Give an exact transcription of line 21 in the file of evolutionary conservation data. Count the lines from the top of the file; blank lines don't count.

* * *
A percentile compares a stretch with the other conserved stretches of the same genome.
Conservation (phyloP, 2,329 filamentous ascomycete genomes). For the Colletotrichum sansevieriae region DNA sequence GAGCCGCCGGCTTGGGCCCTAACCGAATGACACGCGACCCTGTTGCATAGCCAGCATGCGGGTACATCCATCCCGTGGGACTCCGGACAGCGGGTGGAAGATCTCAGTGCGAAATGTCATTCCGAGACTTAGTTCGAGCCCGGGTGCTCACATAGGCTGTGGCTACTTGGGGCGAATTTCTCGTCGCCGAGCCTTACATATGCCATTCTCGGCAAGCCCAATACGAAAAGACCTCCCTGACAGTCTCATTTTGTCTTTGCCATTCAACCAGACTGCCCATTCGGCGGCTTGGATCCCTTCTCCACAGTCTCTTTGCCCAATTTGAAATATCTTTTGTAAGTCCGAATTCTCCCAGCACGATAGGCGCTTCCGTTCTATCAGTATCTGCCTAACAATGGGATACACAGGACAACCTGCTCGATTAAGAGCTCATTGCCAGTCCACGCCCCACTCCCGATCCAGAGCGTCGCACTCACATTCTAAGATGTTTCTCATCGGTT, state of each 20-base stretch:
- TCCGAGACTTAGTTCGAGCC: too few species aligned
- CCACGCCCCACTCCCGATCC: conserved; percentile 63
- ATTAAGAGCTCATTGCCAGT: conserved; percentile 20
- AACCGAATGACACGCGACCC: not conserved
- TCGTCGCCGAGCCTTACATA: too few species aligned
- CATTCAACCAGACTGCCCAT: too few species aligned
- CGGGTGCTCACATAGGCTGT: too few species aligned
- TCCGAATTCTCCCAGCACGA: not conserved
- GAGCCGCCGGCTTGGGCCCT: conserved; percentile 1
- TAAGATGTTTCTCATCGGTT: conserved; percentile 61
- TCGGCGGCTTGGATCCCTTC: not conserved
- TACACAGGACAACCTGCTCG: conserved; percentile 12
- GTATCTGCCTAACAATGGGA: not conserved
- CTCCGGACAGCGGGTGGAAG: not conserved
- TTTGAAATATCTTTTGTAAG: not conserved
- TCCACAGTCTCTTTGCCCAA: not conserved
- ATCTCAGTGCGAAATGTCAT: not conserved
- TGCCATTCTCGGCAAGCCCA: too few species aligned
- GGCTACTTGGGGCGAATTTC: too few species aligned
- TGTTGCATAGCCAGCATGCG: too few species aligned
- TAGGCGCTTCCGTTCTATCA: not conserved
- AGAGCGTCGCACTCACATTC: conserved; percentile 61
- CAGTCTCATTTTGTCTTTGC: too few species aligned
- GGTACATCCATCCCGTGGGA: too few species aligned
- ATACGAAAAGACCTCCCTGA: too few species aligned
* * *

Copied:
- GGCTACTTGGGGCGAATTTC: too few species aligned